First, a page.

Fall is pretty much upon the garden. The farmers’ market is winding down, many farms have already been hit by frost, and the last of the crops have been harvested. While this time of year can be melancholy, it also provides a needed reprise from the garden and a ramping-up of preserving the harvest for the rest of the year. Our little garden has until this coming weekend, at which time the remaining tomatoes, tomatillos, peanuts, and pumpkins will be harvested, the plants will be pulled-up, compost will be spread, and water turned off for winter. A few of the tomato and pepper plants have already been moved to Phoenix for the winter.
This past weekend my aunt and uncle had a lot of excess vegetables, mostly squash, jalapeno and Anaheim peppers, and green tomatoes. We were the happy recipients of much of that. We got a big bag of jalapeno and Anaheim peppers, which were smoked over the weekend. Some of the jalapenos will be dried and ground into homemade chipotle powder (maybe with a few smoked and dried habanero peppers thrown in for good cause), a few were frozen or given to friends, and a lot of them will be dried (which is happening as I write this but won’t be done for hours) and made into chipotles in adobo. With this many peppers how could I not? These will be future posts when I make them.
The Anaheim peppers were smoked and are also being dried, along with a few I grew but did not smoke, and will eventually become homemade enchilada sauce. I can’t wait to taste smokey enchilada sauce. The other benefit is that I know there will not be any gluten in the sauce. My sister upset my world a few weeks ago when she matter-of-factly informed me my up-to-then favorite purchased enchilada sauce contains gluten – something neither my sister nor I tolerate well. It might be awhile before I make the sauce.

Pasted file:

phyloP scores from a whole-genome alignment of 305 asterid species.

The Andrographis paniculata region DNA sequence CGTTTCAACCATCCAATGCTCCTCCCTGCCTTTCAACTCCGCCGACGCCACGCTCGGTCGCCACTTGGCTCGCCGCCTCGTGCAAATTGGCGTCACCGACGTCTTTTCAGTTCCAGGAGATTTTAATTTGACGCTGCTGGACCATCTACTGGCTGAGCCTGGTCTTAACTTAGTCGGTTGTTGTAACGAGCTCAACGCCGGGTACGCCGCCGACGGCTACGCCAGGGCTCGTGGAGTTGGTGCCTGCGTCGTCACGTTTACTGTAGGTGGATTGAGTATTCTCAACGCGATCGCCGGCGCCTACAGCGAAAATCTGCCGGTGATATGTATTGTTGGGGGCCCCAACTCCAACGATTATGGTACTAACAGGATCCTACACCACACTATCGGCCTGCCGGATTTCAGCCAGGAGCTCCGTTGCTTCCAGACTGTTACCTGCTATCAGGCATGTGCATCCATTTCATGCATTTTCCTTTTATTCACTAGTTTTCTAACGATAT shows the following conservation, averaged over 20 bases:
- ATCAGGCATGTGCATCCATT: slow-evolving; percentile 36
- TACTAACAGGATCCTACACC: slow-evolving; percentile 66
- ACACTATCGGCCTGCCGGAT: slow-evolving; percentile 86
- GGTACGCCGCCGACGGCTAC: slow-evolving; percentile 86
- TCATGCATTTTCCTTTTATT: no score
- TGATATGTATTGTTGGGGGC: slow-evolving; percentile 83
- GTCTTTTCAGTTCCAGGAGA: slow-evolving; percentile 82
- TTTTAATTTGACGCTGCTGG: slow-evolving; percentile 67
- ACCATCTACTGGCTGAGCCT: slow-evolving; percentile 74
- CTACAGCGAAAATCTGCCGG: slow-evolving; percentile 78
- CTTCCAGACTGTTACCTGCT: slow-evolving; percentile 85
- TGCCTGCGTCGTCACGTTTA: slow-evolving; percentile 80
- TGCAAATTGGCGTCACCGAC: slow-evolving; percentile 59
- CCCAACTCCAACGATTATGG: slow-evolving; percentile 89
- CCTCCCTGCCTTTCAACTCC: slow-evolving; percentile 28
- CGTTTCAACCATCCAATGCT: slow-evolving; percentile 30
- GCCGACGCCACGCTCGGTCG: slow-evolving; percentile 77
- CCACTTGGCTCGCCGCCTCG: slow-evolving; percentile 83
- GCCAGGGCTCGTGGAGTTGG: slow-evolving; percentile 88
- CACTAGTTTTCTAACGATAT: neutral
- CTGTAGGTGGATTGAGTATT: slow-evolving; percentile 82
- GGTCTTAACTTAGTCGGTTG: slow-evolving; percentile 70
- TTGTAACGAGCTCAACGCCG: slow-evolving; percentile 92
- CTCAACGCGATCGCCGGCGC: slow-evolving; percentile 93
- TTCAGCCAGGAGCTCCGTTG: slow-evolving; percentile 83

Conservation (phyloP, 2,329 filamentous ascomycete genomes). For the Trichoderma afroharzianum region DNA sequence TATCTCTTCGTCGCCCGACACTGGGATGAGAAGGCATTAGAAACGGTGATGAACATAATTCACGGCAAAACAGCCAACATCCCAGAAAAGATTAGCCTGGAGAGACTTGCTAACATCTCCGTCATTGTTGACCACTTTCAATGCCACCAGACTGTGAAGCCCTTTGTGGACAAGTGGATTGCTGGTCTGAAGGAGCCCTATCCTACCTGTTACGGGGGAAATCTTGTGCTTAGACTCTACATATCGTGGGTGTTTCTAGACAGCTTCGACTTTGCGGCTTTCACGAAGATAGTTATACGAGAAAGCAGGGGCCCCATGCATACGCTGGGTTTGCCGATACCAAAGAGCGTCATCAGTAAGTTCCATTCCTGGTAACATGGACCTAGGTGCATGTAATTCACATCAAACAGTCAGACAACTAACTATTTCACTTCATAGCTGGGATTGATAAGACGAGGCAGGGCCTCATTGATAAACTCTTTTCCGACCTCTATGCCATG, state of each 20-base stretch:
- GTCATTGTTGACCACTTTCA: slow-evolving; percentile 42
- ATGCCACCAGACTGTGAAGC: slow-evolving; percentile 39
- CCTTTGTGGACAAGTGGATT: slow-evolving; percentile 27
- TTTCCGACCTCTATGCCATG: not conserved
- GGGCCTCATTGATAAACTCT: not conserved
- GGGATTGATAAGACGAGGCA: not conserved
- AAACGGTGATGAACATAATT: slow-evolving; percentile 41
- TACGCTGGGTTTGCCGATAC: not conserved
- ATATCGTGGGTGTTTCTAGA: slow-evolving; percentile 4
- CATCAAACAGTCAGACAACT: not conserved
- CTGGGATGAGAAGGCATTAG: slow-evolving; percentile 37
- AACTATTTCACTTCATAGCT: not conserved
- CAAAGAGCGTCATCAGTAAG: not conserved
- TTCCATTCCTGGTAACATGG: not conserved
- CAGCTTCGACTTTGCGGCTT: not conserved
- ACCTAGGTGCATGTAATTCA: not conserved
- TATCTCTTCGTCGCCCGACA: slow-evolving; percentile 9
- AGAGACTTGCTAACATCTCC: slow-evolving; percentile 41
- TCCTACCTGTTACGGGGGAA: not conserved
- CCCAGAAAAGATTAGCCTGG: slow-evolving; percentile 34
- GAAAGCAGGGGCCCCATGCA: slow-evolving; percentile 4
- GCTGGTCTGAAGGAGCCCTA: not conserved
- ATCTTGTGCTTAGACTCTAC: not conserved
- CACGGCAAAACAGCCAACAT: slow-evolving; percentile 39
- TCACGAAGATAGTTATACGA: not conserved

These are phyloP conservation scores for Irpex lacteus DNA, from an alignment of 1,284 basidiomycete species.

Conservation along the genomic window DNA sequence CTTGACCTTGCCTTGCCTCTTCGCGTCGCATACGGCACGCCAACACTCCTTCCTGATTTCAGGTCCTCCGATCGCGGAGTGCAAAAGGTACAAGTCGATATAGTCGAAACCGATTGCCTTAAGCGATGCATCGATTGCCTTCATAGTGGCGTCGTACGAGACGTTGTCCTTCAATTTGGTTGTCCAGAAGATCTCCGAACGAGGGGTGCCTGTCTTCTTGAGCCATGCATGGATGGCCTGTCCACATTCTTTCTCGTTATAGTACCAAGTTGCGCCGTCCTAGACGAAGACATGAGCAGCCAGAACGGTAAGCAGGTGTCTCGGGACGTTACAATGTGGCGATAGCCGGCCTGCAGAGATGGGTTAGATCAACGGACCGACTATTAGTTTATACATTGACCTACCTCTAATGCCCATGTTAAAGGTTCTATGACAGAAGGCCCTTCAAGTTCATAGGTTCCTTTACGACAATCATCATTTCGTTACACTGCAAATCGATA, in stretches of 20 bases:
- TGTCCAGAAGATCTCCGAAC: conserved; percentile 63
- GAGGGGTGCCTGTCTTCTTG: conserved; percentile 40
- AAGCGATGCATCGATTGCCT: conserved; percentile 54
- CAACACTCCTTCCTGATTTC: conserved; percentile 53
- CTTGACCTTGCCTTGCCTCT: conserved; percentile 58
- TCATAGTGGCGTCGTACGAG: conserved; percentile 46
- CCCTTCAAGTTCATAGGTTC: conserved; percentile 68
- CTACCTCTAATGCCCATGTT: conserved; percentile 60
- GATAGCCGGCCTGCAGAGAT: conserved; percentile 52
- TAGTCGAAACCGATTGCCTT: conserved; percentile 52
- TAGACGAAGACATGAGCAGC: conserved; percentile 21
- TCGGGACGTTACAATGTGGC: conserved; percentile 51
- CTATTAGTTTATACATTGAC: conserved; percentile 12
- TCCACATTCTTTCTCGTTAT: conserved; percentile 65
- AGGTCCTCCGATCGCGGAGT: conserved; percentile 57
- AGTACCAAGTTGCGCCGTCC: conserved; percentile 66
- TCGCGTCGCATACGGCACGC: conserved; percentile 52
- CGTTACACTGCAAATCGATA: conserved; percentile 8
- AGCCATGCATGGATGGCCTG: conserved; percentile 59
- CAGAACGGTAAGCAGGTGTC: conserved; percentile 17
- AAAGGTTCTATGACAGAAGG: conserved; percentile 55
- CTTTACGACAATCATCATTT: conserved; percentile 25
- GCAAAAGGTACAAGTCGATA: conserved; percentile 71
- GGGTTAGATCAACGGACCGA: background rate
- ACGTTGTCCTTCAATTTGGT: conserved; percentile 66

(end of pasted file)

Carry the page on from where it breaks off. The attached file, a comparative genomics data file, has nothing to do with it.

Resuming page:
The other item we got a lot of were green tomatoes. When you have a box of great looking green tomatoes the notion they can all be made into fried green tomatoes does not even arise. What does arise, at least for us, is more salsa and chutney. In reading various salsa recipes, including the one we made previously, it appears that tomatillos and green tomatoes are more or less interchangeable in canning recipes. Because we harvested a couple of pounds of our tomatillos and we like the salsa verde so much and because we can can it, we made a lot of salsa verde, mixing the tomatillos and green tomatoes. We ended up with 14 pints of spicy salsa verde that are now sitting on the dinning room table and will be welcome additions to dishes this winter. I have since written my name on most of them so they do not mysteriously disappear and if they do I can track down the thief. I might have installed a hidden camera also.
We made two green tomato chutneys this year. One is the same as last year. It is from the Aga cookbook. I don’t have the recipe with me but I will bring it back the next time I am by the garden. It tastes like most chutneys and contains green tomatoes, apples, cider vinegar, red pepper, light brown sugar, raisins, onions, and I am sure other things. Then it cooks for hours. The second one is new to us.
The second chutney we made says it is good with Indian food (as in the country). After tasting a little of it I agree. It is quite different to other chutneys we have made. Maybe because of that I expect it to become the favorite. We came across this recipe because we could not initially find the recipe from the Aga book. We had forgotten it was from the Aga cookbook, which stays up by the garden. This green tomato chutney comes from The Slow Cook. The only difference to the recipe I can remember is we processed the jars for 21 minutes because of being at altitude.
I know everyone likes trivia, so here is a little trivia for canning: a 1 pint jar with lid weighs right about 1 pound. The stuff in the jar weighs right about 1 pound. So, every 1 pint jar that is full, at least with our salsa or chutney, weighs 2 pounds. Counting our jars in the photo, the bigger ones are 1 pint and the small ones 1/2 pint, gives us 26 1/2 pints of salsa and chutney, about 26 1/2 pounds of preserved fruit and vegetables. Not a bad weekend.